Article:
A new report finds most Twitter accounts that spread disinformation online during the 2016 campaign are alive and well and continuing to share phony information in spite of the tech company's promises to crack down.
With the congressional midterm elections just weeks away, the report prepared for the John S. and James L. Knight Foundation, which supports research on journalism, the arts and other subjects, found that more than 80 percent of the Twitter accounts that it says frequently shared links to phony news reports during the 2016 election remain active. As a group, they publish more than a million tweets in a typical day.
Researchers also found that 65 percent of links to phony and conspiratorial news reports went to just 10 prolific websites — a finding that challenges claims that the creation of such content is too widespread and diffuse for technology companies to effectively combat.
“The fake news that matters is not organic, small-scale or spontaneous,” said the conclusion of the 60-page report. “Most fake news on Twitter links to a few established conspiracy and propaganda sites, and coordinated campaigns play a crucial role in spreading fake news.”
The researchers on the Knight Report — Matthew Hindman, an associate professor of media and public affairs at George Washington University, and Vlad Barash, science director at network analysis firm Graphika — examined what Twitter accounts were linking to more than 600 sites that “regularly publish unverified stories or flat-out falsehoods.”
While the authors found ample evidence of the importance of “bots” in the networks of disinformation they studied, they said accounts run by actual humans may have been even more important. One-third of the most heavily followed Twitter accounts that linked to phony news reports appeared to be bots, but more appeared to be humans.
These users who spread phony news reports on Twitter in some cases did so unwittingly, because they believed the reports, Barash said. He said that complicates efforts by Twitter and other technology platforms to combat the spread of the faulty information.
“Fake news isn’t hundreds of accounts, and [fighting it] isn’t Whack-a-mole,” Hindman said. “It’s a couple of dozen persistent sites that do this all day, every day.”
The report, because it has been prepared for a private client, has not gone through a formal peer-review process that would be routine for published academic work, but the authors said it has been informally reviewed by fellow academic experts.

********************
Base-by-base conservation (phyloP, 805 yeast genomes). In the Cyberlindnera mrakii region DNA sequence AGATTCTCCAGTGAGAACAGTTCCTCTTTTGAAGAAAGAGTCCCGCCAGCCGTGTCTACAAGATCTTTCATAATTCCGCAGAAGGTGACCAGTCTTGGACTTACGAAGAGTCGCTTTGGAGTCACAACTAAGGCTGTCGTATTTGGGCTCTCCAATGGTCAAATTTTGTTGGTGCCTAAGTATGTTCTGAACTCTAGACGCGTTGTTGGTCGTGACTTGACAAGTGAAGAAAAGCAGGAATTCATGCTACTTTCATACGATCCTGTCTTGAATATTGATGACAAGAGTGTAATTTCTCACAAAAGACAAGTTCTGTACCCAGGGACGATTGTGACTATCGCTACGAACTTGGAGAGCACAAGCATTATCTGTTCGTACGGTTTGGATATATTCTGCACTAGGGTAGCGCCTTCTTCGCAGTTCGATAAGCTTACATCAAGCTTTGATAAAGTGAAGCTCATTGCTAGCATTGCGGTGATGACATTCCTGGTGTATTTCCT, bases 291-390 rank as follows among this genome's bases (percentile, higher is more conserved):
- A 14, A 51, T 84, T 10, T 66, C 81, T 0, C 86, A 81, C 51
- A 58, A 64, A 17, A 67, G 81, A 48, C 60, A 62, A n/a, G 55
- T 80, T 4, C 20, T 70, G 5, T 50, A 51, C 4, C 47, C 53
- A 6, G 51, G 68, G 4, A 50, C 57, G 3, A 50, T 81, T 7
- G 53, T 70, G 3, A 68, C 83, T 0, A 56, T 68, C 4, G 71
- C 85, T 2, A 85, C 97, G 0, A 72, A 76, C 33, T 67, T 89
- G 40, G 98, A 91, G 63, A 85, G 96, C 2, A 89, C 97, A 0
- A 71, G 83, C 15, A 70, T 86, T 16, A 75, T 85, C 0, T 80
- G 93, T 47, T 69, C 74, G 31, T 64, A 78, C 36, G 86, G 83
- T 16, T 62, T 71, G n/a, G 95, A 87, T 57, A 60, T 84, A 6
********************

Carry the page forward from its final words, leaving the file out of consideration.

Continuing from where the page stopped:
In a post on Medium, the Knight Foundation highlights more of the report's most significant findings. Among them are the following:
- Fake news still receives significantly fewer links than mainstream media sources: Fake news sites received about 13 percent of the Twitter links that a comparison set of national news outlets did, and 37 percent of the links received by a set of regional newspapers.
- Accounts that spread fake news are densely connected: Both the election-eve and post-election maps of accounts that spread fake or conspiracy news reveal an ultra-dense core of accounts that follow each other. As such, fake news that reaches the core has countless paths to spread.
- The coordinated spread of misinformation by Russia’s Internet Research Agency (IRA) trolls is evident — but other accounts were likely more important in spreading fake news: Of the more than 2,700 IRA accounts named publicly when the research was conducted, 65 are included in at least one of the report’s maps. ... Content with similar messaging was however tweeted by many other accounts with far more followers than top IRA trolls, as well as by still-active accounts that are likely automated.
The Report: DISINFORMATION, ‘FAKE NEWS’ AND INFLUENCE CAMPAIGNS ON TWITTER (Knight Foundation)
Seven ways misinformation spread during the 2016 election (Knight Foundation via Medium)